How Lifestyle Management Coaches Can Boost a Physician's Practice
John W. Wilson, a family practioner in Daly City, CA, uses a lifestyle educator to help with his practice because he doesn't have the time to handle nutrition issues faced by his patients. He uses a FirstLine Therapy® program, developed by Metagenics of San Clemente CA, in which a lifestyle educator is appointed as a patient coach to do health assessments, to help patients lose weight, lower blood pressure and deal with metabolic syndrome, diabetes, cardiovascular disease and other chronic conditions. Medical foods are also included under the plan to augment diet and exercise.
Wilson says he sees more patients with commorbidities in his practice. "We've got a terrible obesity problem in this country and diabetes issues aren't far behind," he says.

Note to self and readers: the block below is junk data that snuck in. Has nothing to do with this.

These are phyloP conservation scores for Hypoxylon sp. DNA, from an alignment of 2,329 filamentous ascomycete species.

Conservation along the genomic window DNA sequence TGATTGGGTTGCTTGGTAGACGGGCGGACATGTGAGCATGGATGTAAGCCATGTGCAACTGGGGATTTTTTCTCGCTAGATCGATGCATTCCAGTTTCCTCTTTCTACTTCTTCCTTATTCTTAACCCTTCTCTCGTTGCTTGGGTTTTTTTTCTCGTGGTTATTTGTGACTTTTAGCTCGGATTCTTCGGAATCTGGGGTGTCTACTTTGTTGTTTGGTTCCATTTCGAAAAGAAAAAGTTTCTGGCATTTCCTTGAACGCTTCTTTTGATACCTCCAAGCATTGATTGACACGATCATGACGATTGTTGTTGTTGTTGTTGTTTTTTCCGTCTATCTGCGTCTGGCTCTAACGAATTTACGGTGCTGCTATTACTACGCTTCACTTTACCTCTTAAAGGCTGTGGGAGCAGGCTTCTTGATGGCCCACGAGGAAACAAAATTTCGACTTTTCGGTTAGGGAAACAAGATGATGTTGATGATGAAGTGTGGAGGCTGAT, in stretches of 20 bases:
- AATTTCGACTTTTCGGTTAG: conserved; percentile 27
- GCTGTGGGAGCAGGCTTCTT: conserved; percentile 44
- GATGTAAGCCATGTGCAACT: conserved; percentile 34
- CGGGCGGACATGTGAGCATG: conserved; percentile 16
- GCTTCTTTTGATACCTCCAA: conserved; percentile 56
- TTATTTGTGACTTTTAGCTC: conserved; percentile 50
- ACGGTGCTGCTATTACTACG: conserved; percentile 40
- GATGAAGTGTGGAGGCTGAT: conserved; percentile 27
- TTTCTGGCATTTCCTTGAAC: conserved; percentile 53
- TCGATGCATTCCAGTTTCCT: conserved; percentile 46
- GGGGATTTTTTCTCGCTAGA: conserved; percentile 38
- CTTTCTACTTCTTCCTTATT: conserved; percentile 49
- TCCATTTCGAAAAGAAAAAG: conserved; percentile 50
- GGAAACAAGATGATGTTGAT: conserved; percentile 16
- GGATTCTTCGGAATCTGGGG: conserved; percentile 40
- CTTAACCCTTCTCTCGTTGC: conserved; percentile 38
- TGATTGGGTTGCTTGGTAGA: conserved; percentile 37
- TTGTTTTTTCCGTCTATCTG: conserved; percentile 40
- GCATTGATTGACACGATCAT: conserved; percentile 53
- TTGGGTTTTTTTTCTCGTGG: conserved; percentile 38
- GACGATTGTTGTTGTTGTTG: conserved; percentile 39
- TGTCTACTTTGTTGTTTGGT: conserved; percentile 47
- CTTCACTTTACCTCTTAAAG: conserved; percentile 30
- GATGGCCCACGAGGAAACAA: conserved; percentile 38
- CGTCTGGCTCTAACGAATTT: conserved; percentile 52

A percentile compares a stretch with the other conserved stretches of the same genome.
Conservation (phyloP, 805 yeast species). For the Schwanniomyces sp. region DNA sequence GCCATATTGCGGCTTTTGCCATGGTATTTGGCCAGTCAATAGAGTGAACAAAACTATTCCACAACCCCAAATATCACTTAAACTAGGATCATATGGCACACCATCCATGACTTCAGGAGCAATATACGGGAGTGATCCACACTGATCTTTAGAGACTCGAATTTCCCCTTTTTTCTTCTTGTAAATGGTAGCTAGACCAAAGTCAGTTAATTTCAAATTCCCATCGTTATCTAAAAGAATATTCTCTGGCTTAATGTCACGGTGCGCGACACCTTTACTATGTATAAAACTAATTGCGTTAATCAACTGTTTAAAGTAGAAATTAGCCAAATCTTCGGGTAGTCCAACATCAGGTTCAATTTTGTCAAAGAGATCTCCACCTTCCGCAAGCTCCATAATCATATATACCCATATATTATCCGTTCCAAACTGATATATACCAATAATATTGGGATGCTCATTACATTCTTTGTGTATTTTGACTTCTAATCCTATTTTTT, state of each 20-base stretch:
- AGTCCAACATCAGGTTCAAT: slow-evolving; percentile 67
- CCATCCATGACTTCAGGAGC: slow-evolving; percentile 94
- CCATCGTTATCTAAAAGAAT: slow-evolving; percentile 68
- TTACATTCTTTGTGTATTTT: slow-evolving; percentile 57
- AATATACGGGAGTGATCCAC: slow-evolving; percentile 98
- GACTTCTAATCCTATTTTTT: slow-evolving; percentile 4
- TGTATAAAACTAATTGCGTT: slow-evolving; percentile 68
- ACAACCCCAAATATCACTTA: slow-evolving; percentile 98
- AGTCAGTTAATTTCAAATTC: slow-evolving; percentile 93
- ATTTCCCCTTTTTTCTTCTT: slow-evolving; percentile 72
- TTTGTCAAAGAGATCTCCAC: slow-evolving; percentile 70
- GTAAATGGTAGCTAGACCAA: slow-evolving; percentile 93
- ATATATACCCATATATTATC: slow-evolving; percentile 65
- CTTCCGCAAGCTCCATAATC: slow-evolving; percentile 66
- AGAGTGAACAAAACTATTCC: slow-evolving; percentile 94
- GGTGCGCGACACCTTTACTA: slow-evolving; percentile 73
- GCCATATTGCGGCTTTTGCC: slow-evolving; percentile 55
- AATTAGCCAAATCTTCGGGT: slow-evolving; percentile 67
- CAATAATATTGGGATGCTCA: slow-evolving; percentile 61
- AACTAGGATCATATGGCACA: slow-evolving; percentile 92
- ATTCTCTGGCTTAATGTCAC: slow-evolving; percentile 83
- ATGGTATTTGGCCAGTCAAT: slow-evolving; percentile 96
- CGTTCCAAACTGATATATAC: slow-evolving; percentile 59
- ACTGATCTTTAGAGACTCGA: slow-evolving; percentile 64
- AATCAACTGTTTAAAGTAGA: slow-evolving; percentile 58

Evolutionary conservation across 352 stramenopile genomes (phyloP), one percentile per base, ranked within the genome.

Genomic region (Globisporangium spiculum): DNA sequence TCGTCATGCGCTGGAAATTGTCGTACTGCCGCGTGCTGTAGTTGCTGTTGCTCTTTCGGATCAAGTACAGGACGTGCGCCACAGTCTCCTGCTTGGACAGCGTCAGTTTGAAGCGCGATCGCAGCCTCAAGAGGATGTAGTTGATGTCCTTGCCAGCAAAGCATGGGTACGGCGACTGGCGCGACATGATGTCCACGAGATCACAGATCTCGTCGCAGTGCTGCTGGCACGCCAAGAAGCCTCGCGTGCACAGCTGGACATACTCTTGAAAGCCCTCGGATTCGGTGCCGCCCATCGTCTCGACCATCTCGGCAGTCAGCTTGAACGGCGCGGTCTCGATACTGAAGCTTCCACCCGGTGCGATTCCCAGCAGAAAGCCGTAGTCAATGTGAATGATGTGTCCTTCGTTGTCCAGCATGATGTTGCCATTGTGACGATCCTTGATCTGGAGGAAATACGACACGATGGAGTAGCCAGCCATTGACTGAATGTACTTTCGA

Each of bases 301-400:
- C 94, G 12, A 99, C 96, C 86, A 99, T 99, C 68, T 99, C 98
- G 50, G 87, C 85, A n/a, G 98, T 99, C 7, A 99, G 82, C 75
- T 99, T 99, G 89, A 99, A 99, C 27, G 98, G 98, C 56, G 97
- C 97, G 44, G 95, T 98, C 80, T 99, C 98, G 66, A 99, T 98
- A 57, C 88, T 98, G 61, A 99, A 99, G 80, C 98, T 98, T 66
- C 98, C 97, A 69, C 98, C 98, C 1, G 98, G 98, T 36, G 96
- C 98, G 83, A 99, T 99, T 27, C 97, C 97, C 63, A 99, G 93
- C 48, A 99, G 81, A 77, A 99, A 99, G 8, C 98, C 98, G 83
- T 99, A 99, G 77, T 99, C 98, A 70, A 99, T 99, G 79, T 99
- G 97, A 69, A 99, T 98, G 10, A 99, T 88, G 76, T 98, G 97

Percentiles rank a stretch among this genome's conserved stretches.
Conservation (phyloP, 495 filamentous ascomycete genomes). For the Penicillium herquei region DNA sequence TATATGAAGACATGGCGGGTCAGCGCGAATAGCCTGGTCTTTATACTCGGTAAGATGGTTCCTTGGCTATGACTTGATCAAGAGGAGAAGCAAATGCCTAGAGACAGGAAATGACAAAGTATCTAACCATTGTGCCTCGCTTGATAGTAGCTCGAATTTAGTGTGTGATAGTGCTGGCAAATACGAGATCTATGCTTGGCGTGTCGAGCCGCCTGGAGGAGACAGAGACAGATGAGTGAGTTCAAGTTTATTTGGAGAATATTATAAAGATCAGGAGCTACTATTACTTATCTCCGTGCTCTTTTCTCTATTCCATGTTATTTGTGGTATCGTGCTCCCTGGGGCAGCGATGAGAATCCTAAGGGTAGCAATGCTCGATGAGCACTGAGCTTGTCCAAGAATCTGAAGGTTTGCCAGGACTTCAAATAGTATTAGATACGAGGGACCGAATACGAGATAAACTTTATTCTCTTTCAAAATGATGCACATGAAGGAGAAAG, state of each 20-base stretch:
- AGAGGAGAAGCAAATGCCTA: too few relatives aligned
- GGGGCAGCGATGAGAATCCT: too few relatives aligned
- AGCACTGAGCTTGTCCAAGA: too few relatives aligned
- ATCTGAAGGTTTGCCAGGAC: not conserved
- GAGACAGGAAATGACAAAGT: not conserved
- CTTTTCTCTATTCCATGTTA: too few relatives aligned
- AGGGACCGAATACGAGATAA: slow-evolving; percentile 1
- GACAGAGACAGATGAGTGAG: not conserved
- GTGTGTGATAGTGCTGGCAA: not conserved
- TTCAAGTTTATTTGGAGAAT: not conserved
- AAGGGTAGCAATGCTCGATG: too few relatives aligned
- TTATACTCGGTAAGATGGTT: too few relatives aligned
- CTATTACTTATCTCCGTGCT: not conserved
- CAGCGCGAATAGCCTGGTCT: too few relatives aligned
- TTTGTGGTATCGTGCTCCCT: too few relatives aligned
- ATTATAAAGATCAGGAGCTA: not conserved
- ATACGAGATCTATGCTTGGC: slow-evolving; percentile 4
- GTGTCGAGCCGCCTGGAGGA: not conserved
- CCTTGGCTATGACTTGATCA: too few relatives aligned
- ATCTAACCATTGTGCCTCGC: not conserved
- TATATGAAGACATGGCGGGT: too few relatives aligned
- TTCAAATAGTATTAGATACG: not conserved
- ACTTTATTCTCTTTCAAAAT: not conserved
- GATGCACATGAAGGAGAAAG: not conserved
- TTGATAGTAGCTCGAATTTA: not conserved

While traditionally trained, Wilson says he was always interested in alternative approaches, including holistic methods, to help patients "but never found evidence to support it."
As he cared for more patients with chronic conditions, he says he was "prescribing more and more medications, and there was more unknowns and I wasn't seeing great results." He says he would suggest patients "eat better, but I didn't have a structured way of dealing with nutrition."
"I had to intervene in a different way," Wilson says. Metagenics states that clinical trials have shown that it developed a medical food that enhances cardiovascular disease risk lowering benefits of a Mediterranean-style low glycemic-load diet.
- Ratcheting Up Patient Experience Has a Downside
- 12 Hires to Keep Your Hospital Out of Trouble
- Meaningful Use Payment Adjustments Begin
- HL20: Lee Aase—Who's Behind @MayoClinic
- 'Mega Boards' Could be Rural Healthcare Disruptor
- Taming Time and Moving Healthcare Data
- 1 in 5 Eligible Hospitals Penalized for HACs
- A Christmas Wish List for US Healthcare
- HL20: Sam Foote, MD—The Courage to Speak Up
- HL20: Derek Angus, MD—An Intense Focus on Care